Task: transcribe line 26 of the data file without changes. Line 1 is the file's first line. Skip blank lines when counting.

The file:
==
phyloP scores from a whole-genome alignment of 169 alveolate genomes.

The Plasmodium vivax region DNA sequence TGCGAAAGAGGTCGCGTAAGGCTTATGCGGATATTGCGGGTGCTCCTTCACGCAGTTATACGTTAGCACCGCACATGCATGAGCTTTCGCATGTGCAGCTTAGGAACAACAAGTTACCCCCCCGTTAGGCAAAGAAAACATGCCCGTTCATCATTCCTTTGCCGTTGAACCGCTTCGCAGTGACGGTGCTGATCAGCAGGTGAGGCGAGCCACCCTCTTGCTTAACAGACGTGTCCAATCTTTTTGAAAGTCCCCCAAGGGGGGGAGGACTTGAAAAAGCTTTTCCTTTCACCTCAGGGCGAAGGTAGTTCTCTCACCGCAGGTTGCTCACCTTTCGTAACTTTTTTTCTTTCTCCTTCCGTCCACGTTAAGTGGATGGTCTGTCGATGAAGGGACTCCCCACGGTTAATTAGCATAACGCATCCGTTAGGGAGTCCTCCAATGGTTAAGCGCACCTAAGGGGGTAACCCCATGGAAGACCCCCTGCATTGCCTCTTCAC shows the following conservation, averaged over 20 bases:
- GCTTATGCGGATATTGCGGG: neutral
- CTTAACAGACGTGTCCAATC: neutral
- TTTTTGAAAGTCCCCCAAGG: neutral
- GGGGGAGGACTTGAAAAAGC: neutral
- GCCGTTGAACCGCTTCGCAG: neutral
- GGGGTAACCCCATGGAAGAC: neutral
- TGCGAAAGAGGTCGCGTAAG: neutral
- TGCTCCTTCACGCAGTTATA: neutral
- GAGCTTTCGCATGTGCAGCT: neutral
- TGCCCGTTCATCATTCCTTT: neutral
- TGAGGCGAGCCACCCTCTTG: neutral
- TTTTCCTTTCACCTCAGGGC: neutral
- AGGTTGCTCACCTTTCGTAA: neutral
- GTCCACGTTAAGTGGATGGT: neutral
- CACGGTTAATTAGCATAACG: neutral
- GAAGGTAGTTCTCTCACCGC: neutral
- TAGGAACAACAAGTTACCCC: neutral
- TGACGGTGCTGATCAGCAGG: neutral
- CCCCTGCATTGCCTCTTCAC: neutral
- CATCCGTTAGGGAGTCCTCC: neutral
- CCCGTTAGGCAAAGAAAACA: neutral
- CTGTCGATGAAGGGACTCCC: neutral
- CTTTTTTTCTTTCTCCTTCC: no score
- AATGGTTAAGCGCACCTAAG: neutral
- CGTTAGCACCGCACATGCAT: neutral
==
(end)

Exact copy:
- AATGGTTAAGCGCACCTAAG: neutral